Published: September 20, 2011
Updated: March 20, 2013 at 11:23 PM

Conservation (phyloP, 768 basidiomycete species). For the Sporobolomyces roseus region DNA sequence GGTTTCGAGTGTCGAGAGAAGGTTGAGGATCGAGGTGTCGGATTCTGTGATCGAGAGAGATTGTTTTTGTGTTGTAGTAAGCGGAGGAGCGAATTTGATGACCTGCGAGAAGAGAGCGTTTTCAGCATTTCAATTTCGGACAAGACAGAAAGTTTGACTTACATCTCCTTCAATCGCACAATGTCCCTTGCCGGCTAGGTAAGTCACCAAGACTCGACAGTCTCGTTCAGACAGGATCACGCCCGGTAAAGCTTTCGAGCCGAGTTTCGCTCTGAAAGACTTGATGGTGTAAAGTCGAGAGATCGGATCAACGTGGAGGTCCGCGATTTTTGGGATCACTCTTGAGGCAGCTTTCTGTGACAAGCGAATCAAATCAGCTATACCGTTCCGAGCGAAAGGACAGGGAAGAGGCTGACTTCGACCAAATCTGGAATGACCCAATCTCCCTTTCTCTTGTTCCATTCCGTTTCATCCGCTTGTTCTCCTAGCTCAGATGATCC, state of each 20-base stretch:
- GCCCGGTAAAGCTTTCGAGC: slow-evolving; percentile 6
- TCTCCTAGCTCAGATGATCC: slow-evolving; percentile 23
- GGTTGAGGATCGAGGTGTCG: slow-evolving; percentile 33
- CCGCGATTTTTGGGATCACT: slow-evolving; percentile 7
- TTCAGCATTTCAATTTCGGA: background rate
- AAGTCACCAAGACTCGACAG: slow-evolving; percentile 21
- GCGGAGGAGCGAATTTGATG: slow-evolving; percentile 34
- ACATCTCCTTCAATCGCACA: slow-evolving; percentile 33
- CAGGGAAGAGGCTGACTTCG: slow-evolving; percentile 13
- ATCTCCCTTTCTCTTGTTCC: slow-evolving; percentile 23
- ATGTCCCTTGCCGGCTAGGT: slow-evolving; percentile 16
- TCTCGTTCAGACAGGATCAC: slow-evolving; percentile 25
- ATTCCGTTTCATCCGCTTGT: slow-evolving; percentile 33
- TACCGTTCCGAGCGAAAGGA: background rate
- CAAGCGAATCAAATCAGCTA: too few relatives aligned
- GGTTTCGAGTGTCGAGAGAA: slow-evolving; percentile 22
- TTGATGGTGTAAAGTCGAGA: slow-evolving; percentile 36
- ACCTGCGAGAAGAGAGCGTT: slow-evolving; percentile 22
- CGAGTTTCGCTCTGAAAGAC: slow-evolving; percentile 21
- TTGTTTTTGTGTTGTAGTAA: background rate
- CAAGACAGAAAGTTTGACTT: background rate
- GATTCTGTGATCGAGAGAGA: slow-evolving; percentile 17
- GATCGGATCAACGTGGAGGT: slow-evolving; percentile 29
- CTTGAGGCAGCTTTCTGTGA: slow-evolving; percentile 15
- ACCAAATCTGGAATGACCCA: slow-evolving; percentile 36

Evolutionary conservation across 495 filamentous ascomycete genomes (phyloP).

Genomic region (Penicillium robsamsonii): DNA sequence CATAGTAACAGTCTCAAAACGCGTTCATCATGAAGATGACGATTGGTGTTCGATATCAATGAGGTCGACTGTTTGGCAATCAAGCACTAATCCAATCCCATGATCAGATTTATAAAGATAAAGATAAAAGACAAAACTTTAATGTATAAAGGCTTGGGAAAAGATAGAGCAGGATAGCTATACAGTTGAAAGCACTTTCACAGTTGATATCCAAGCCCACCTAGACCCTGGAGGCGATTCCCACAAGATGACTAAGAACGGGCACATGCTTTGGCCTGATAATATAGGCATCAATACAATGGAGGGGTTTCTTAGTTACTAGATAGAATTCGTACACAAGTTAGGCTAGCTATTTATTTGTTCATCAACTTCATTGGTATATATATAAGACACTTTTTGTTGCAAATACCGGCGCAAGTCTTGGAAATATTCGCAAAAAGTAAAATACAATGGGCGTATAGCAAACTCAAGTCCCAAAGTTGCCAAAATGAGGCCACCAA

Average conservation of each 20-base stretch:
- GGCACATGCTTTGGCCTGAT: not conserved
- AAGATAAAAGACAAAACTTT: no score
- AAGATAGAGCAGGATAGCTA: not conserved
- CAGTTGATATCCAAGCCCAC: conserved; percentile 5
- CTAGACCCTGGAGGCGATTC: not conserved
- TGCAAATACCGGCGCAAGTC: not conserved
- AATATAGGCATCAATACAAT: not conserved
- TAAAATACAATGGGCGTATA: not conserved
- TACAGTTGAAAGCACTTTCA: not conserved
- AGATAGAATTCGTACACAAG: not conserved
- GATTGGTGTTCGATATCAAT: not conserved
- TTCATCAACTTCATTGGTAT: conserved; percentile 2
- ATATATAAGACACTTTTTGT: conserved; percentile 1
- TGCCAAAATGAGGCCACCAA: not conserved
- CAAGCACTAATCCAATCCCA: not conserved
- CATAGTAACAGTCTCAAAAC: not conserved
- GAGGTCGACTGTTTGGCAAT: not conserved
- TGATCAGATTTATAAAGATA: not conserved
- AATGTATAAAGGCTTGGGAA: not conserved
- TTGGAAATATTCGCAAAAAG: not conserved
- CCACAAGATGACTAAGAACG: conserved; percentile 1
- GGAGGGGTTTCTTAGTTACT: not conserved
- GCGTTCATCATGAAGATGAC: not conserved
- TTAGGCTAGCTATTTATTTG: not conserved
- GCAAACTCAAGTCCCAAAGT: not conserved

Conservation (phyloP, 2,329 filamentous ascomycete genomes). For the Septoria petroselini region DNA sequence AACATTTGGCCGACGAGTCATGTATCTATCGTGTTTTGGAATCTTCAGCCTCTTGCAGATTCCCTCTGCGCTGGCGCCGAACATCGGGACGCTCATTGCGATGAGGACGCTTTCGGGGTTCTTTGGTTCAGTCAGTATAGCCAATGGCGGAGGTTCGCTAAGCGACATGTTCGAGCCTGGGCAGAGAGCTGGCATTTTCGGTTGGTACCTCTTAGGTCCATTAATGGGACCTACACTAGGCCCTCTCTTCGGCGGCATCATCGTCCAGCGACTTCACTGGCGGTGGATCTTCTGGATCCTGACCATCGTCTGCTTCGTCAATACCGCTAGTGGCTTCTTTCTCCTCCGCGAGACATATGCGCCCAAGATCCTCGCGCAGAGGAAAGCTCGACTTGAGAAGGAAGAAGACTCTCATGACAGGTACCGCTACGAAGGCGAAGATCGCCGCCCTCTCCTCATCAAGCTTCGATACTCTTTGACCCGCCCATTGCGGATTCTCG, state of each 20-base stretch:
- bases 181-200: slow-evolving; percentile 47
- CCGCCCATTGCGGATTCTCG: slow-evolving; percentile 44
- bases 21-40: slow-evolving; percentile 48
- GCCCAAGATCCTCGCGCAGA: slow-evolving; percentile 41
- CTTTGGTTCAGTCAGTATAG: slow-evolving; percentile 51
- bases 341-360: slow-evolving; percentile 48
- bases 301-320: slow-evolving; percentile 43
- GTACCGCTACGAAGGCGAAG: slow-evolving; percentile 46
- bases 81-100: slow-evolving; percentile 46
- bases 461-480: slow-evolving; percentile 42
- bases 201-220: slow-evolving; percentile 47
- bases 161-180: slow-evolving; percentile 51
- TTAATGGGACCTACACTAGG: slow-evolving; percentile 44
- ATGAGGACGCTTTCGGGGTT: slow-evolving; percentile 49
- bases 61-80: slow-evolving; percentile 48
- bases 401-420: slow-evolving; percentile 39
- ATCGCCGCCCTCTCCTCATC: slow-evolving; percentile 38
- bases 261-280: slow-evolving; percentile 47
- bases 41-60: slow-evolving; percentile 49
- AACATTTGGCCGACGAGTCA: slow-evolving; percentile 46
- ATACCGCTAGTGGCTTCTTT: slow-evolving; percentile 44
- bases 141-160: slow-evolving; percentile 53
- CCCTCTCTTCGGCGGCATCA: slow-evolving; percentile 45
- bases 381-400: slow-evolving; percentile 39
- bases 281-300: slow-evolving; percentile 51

During a sweltering morning recently, Ben King stood with a sweat-soaked shirt under the shade of what once was a horse barn when it was built in 1965. From the fall to late spring, it now serves as the King Family Market outdoor farm stand.Standing in front of a group of 18 chefs visiting his farm that day, King explained his organic approach to growing. They make their own compost mulch. Drip-tape irrigation nourishes crops instead of wasteful surface watering. Bee hives produce honey from plants pollinated on the 50-acre farm. Other than the Florida peach trees, which get a crucial application of fungicide once a year as a preventative measure, no other fruits or vegetables are chemically treated."We try to do it the right way," King said. "We try to pick everything when it's just ripe."It's one thing to be a chef who espouses the virtues of buying and cooking locally grown food that has been cultivated using the best possible farming practices. It's another to see firsthand where those ingredients come from.Closing the gap between chefs and farmers was the idea John Matthews had when he organized a tour this month for staff from restaurants his Suncoast Food Alliance supplies in Tampa, Bradenton and Sarasota."I think it's important for you all to see the amount of distance we cover out here and how far we have to go and what farmers deal with to get you their products" Matthews said.Matthews started Suncoast Food Alliance three years ago after working in Sarasota County with the University of Florida's Institute of Food and Agricultural Sciences. Seeing a distribution gap between growers and the hospitality industry, he modeled the business on farm-to-restaurant operations he had seen in California, Michigan and North Carolina.He now works with 22 restaurants, from Land O' Lakes to Venice. They are supplied by 16 farms from Manatee, Sarasota and Hillsborough counties.For the all-day farm tour, Matthews scheduled visits for his clients to five growers in Bradenton and Myakka City: King's, Bob's Veggie Patch, Mitchell's Natural Produce, Watercress Farms and Hunsader Farms.Starting at King's, Matthews handed the group thick catalogs from the Johnny's Selected Seeds and High Mowing Organic Seeds. The message: Whatever you want, these farmers likely can grow to order."We can do requests," King said. "We can't do asparagus, though. It's not cold enough."Loading the group on a trailer stacked with hay bales, King drove the chefs through his fields, showing off the farm's growing regions. Next to a tall row of corn, he explained how he and his workers spray the stalks with olive oil and water to prevent insects from laying harmful eggs.During one stop, a chef from New Jersey asked where the hay they were sitting on comes from, saying his daughter had asked the same question. King explained that hay is a mixture of tall grass and herbs that is cut, dried and stored for animal consumption.The chef appeared sheepish at the simple answer. That's not the worst question he's answered, though, King told him.Not long ago during a school tour, a student noticed a nearby pond. King explained that it was stocked with tilapia and that the fish are occasionally harvested."Is that where fish come from?" the student said.Not all fish, King replied."No," the student told him. "I didn't know fish came from water."Several chefs in the group gasped, then shook their heads in disbelief at the disconnection."It's important for people to visit and see where their food comes from," Matthews said.The vibe is vastly different at Bob's Veggie Patch. On an intimate two-acre lot, farmer Bob Lyons grows hydroponic crops as well as in-ground vegetation in four greenhouses behind his home.Using synthetic fertilizer and organic products above ground, Lyons produces a myriad of crops in what looks like plastic condominiums of 400 stacked flower pots mounted on flag poles.Lyons began farming in 2004 after retiring and now produces 20 varieties of squash, black-eyed peas, okra, seedless cucumbers and zucchini crops as well as several varieties of lettuce.A hive in the back of the property, located 11 miles east of Interstate 75 on State Road 64, is home for bees that pollinate the plants. In the fall, he uses lady bugs and lace wings to control invasive insects. Like King Farm, Lyons operates a market starting in October to sell what his farm produces, as well as locally made milk.As the chefs gathered in the shade, Lyons brought out a basket of refrigerated squash and zucchini grown at the farm. Borrowing a knife from one of the chefs, he sliced raw segments and handed them out as treats. Smaller in size than grocery store equivalents, the flavor difference was tremendous."There's no comparison," one chef said between bites. "No comparison."StarlineThere's been a slight change of plans, Matthews told the group after it got on the bus to leave Bob's Veggie Patch. Hunsader's and Mitchell's were swamped with water during a recent rainstorm. They're too busy salvaging crops in their flooded fields to give a tour. The news is a sign of how brittle the supply chain can be from independent farms."They must have had more rain than we got in town," Matthews said. "That's how it goes out here."Instead, the group stopped at Watercress Farms, a 450-acre operation that grows baby leaf salad and watercress for grocery distribution in Europe. Though the sandy Florida soils are poor in nutrients, Myakka City provides the perfect climate for growing watercress, farm vice president Guy Averill told the group.The company packs the lettuce and cools it to 2 degrees above freezing before shipping it refrigerated on Virgin Atlantic Airways with the goal of having it on store shelves within 48 hours of harvest. Watercress is the airline's second-largest shipper by volume.The farm recently began distributing in West Florida through Suncoast Food Alliance as a way of providing the lettuce to local restaurants that might not otherwise have access to such quantities.Some of the chefs peppered Averill with questions that sounded skeptical about how a large commercial operation could follow organic practices. He assured them that they're mindful of the environmental aspects of farming – practices such as rotating crops, keeping the soil enriched with wild-growing "Myakka hemp" weeds and keeping 50 acres of the property as a nature reserve."We have to grow according to European Union standards, which are more strict than American requirements," he said. "We have fun meeting both of those standards."After the tour, Eddie Shumard, a cook and pastry chef at The Refinery in Tampa, said it was eye-opening to see the scale of operations of the farms that have supplied the restaurant for the past year and a half. Refinery co-owner Greg Baker joined him for the tour."You couldn't have gotten more of a cross-section of American farming," Shumard said.Shumard and Robin Milcowitz, who directed the Seminole Heights Garden in Tampa, have been working to build the Tampa Urban Food Forum, which encourages residents to grow their own food.Shumard said farmers complain that consumers don't understand where their food comes from. He and Milcowitz promoted several events locally in the past year showing films that expose harmful commercial agricultural practices. Public awareness is slowly turning, he said."The thought that a bean grows on a vine will blow a 40-year-old's mind as much as it does a 12-year-old's mind," Shumard said. "It wasn't until two years ago that I realized Brussels sprouts came off this weird stalk.Chef Gary Moran, who plans to open Knife & Co. restaurant, on Kennedy Boulevard in Tampa, within the next month, came away impressed by King and the way the farm operates.Americans "have to start taking [sustainable farming] seriously," Moran said. "Chefs, for better or worse, are social leaders. We have to be more responsible using sustainable products."In a blog post he wrote after the tour, Moran said he is proud that his soon-to-be Southern-themed restaurant will work with the farmers he met."To take what they have handed me, and use it to craft honest, nourishing food is an honor," he wrote. "Sometimes we need to be reminded that the most important duty we have in our lives is to serve our fellow man. And sometimes it can be as simple, and as literal as serving a good meal, but there is nobility in it."